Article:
Need a large wrench to get the bottom bracket off a bike? Disappointed by the assortment of not-large-enough wrenches in your bike took kit? Me too. Here I use two wrenches in an ad-hoc fashion to do the job of a much larger one.

Step 1: Identify the Problem

So here we have a bike bottom bracket that I want to take apart. However, the lack of standardization means that none of my bike tools are able to get it off. I could have waited a few hours till the shop at work opened, and snagged a larger wench from there, but I was on a mission.

I used the crescent wrench to grab on to the edge of the nut, and tightened it onto the edge so that it wouldn't wander off. I set it up so the handle crosses the rotation axis of nut. This will let me torque the crescent wrench with a large open wrench in the next step.

This has the potential to mess up the interior surface of the nut. It didn't and I didn't care because I was just trying to take it apart, but your mileage may vary.

Quick disclaimer: Every shop safety guide ever published includes "Use the right tool for the job," and most accidents are caused by using the wrong tool, so if you can use the right tool you should. While doing this I was very aware of the risks, and tried not to be any dumber than I was already being.

Step 2: Add Another Wrench.

Now that the crescent wrench is all snug, take a handy massive open wrench and use it to rotate the crescent wrench. Neither of these are designed to do this, but I didn't run into any issues with slippage. As long as the load is perpendicular to the axis of rotation it is a stable arrangement. If you start angling the open wrench up and down you will likely slip and bash the dickens out of your hand. Using a long wrench also give massive mechanical advantage: the nut came right out.

Step 3: Fin.

And now the nut is out. The nasty goopy grease they packed the bracket with kept the threads all nice. Too bad it couldn't save the rest of the bike.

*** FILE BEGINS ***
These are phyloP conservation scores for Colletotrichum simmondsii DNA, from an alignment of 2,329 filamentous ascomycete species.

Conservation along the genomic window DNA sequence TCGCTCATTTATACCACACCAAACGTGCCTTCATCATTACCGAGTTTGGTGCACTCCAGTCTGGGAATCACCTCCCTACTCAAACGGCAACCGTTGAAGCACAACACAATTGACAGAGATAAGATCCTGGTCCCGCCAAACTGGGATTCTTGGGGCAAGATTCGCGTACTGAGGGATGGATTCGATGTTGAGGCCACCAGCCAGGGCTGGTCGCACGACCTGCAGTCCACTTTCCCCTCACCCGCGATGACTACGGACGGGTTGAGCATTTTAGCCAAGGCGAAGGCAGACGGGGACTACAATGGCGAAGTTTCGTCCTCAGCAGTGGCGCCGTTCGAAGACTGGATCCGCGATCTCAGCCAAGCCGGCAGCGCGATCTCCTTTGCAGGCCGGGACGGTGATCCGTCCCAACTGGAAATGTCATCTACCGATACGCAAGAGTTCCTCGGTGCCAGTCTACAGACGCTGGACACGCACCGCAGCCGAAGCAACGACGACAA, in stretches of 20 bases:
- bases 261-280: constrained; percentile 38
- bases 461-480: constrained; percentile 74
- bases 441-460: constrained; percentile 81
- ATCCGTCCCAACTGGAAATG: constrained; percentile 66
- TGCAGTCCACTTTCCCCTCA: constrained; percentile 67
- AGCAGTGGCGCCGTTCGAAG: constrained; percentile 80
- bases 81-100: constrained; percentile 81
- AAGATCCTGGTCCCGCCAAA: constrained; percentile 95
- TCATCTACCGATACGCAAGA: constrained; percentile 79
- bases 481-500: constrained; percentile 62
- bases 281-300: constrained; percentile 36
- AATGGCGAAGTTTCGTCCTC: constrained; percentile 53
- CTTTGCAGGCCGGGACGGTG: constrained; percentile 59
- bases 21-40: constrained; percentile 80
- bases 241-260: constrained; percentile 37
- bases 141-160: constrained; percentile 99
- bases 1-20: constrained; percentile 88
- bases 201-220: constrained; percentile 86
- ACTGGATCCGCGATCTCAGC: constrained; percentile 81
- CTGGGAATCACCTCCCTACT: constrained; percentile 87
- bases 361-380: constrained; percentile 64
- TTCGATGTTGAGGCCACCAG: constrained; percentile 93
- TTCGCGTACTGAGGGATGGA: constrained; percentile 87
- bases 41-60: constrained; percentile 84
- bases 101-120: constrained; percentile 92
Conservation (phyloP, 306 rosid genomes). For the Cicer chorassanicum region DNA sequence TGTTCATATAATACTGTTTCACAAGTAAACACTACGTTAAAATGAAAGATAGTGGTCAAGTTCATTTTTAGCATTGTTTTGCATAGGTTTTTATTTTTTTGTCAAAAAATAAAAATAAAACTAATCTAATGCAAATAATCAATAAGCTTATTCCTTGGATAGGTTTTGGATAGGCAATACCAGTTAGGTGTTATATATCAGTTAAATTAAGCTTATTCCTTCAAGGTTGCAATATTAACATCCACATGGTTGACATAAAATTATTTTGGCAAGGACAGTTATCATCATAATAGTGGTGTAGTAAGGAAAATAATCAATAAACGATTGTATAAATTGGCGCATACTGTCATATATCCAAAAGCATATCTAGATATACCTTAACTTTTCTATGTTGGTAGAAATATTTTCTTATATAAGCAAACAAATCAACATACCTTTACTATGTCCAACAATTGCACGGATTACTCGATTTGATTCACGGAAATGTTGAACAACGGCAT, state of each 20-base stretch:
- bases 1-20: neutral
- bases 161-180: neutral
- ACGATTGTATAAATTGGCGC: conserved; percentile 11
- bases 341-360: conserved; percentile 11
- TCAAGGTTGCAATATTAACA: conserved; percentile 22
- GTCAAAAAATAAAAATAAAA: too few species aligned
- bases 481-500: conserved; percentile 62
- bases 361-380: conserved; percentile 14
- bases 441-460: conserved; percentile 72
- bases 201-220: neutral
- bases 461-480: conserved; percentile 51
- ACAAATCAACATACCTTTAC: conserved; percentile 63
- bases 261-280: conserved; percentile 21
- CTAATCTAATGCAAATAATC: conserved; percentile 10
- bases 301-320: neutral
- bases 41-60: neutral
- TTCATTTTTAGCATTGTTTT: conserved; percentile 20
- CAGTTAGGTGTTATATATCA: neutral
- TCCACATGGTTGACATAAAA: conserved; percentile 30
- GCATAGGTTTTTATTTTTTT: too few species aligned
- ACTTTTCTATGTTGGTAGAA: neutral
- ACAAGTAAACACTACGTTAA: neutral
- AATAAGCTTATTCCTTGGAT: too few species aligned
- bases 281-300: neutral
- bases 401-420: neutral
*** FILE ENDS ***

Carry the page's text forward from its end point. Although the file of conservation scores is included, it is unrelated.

Hypothetically you could apply this method to other stuff. I can't think of any applications offhand, but I'm sure there are others.
Actually I think the BEST trick shown here is that your are using your head instead of throwing money at the problem. You would make a good politician!<br><br>Seriously, an eye for practical innovation is a very useful thing. It is too bad so much of our society has been dumbed down to thinking that if the &quot;right&quot; professional is not the one &quot;changing my light bulb&quot; (add anything here) - then the job can't be done properly.<br><br>My son was taught in one of his school classes that you should NEVER try to do anything to your own car except maybe change the oil - otherwise you could mess up the whole thing - always be willing to pay a professional.<br><br>Yeah right! Professionals have their places - but a lot of what goes wrong simply can be taken care of with elbow grease and - like this good instructable - some innovative use of logic.
Isn't a bottom bracket a sealed cartridge type assembly with splined ends?
Some low-end bikes still have the cup and cone type bottom bracket, which is serviceable. Most of the high end bikes use cartridge units that require a bottom-bracket tool to remove.<br />
Give me a week with it id have it back together in no time.
sometimes the Bottom bracket cup will be stuck in there as that frame is alloy, and the cup is steel. the dissimilar metals will fuse together.
This makes me happy.
well done. ive thought of something similar but this takes the cake. in your picture of the bike "scraps" quite bit of it could be saved. oh well. not my bike.
Yeah, I could have done better. In this case I was looking for parts I could use on my existing bike, and in terms of parts I need vs parts I could salvage there wasn't much.
excellent point. i only saw stuff like the suspension and stuff. those things could be sold on ebay or at a local bike store. you could get a decent amount of money for them. thats the only reason i said that.
That's only 1 trick. <br/>Here is a couple more:<br/><br/>Warning: May void warranty. <br/><br/>You can use a 2nd wrench(not crescent ) bigger than the first, to give you more torque on a bolt/nut. (e.g. 1/2<em> closed end on a bolt, and closed end of a 9/16</em> interlocked on the open end of the 1/2<em>) Force x Length = Torque</em><br/><br/>You can use some metric and SAE socket/wrench sizes interchangeably .<br/>I'm not taking credit for this chart, I found it somewhere else. <br/>5/16 &amp; 8mm<br/>7/16 &amp; 11mm<br/>5/8 &amp; 16mm<br/>3/4 &amp; 19mm<br/>7/8 &amp; 22mm<br/>15/16 &amp; 24mm<br/>1 1/16 &amp; 27mm<br/>1 1/4 &amp; 32mm<br/><br/>When tools are manufactured, they aren't -exactly- perfect. It's a rough chart to come 'close enough' without rounding heads. <br/>
In a tight space you can use a 8mm or 9mm wrench on a quick connect screw driver heads.
How are these <em>stupid?</em><br/>
I feel that while useful, they are stupid in that one could mess themselves up doing this. Also it's not terribly complicated, and thus, "stupid" in that sense as well. But really, I called it "stupid wrench tricks" because it makes a better title then "Improper ways to use two wrenches." :)

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